Edmonton police are sounding the alarm. Since October, more than 320 catalytic converter thefts have been reported to them in Edmonton alone — a large spike compared to previous years. So how can vehicle owners protect themselves?
Brent Moellering thought his truck was safe in his driveway until he caught a thief on video using a saw to cut out his catalytic converter.
“You’ve got to alarm it up. I thought having lights, a security camera that’s obvious, I put signage up saying there’s a camera — but people don’t care.”
Police say cameras are both a deterrent and a potential source of evidence.
“Try to have surveillance or cam video. That helps if we can get an identification of somebody,” EPS spokesperson Scott Pattison said.
Other options include parking inside, or in well-lit areas. But even then, the criminals may not be deterred, Pattison explained.
“Certainly it’s being driven often by people who have addictions and they’re willing to feed those addictions however they can.”
A local muffler shop owner, Trevor Gordy, said there are some after-market purchases drivers can make that might help — like adding Kevlar to the piping under your vehicle to make it more difficult to cut.
“There’s been companies that have developed something called a cat cage, which essentially bolts around your catalytic converter. Unfortunately, people just cut on each side a little bit further back and still pull them out,” Gordy explained.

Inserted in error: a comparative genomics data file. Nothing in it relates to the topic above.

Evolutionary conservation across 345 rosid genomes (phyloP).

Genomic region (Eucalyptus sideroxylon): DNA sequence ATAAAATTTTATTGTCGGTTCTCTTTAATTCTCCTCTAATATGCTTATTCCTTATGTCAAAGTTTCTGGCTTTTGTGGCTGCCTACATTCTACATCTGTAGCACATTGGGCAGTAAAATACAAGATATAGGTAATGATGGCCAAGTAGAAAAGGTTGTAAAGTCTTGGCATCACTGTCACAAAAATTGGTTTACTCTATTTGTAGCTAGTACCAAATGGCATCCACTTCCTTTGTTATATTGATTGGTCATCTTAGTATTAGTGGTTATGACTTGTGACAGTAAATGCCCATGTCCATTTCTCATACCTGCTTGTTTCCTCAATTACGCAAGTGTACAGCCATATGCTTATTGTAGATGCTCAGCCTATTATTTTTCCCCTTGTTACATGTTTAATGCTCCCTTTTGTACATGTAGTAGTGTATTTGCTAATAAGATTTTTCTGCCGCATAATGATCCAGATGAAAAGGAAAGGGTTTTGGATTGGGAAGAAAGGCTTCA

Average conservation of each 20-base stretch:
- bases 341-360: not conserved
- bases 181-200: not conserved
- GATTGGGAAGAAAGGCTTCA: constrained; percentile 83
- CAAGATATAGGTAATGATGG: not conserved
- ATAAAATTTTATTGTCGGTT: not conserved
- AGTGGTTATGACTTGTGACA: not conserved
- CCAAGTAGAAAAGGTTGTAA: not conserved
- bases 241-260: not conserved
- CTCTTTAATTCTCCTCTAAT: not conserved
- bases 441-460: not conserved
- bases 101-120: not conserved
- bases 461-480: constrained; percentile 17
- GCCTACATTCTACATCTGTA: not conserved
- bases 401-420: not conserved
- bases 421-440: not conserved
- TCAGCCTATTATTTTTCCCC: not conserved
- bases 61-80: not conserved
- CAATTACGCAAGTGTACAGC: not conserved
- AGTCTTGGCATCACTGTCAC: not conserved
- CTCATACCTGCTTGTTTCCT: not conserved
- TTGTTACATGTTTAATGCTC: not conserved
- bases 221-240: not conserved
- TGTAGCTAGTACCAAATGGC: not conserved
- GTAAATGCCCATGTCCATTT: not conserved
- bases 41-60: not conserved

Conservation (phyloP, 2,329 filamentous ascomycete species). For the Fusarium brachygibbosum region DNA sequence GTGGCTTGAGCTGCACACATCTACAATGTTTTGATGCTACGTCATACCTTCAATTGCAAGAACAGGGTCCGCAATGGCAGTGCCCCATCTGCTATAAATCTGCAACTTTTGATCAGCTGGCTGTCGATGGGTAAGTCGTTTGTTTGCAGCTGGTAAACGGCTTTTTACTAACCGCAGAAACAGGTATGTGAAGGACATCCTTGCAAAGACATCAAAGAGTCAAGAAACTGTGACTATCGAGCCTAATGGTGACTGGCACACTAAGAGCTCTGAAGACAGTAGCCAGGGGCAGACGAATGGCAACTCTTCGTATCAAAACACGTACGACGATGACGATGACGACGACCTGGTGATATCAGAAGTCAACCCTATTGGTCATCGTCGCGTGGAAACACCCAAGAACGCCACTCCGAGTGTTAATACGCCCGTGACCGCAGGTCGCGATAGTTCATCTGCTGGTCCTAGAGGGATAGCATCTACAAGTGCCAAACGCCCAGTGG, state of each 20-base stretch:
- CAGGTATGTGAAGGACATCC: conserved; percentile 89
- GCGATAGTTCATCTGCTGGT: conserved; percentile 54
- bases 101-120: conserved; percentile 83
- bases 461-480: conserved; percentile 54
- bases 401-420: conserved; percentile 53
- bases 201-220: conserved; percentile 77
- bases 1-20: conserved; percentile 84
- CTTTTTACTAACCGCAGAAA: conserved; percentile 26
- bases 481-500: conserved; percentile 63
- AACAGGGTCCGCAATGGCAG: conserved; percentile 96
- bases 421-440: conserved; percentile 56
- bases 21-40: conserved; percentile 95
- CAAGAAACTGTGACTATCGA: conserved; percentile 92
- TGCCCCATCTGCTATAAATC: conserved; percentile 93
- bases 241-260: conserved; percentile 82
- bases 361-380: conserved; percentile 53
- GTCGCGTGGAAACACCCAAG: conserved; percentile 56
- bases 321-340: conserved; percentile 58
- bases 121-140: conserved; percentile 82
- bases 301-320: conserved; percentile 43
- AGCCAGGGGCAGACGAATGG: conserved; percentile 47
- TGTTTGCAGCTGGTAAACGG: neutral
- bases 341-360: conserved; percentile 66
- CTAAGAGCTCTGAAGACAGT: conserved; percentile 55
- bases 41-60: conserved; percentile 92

At ABC Muffler and Hitch, Gordy’s taken as many as 27 calls in a single day regarding stolen catalytic converters.
He said to truly stop the thefts though, the demand for the catalytic converters — and the precious metals inside — needs to be eliminated.
“Solution is really getting the scrapyards — anybody that is buying these catalytic converters will have to produce ID. We know this has actually been in the works for a really long time.”
In November, the UCP proclaimed an act that had been on the books since 2012. It would require scrap yards and recyclers to take and note the identification of people selling certain metals, including copper — and potentially, catalytic converters.
“Right now anyone can walk into a scrap metal shop with a truckload of copper or catalytic converters and they will pay cash for all of it. With no documentation to know who did it,” Moellering said.
The problem is the regulations aren’t yet in place. The province said it needs to consult with stakeholders first to iron out the details.
The Alberta government is hopeful regulations will be in place in the spring of 2020.
“The government has to do something to stop it from being so easy to offload this stuff. Even if you look at Facebook marketplace, there are tons of people that just have ads saying they’re buying catalytic converters for cash,” Moellering said.
The city is looking at doing something similar but is at the same point in the process — community engagement.
Until regulations or bylaws are changed, vehicle owners could continue to fall victim to thieves.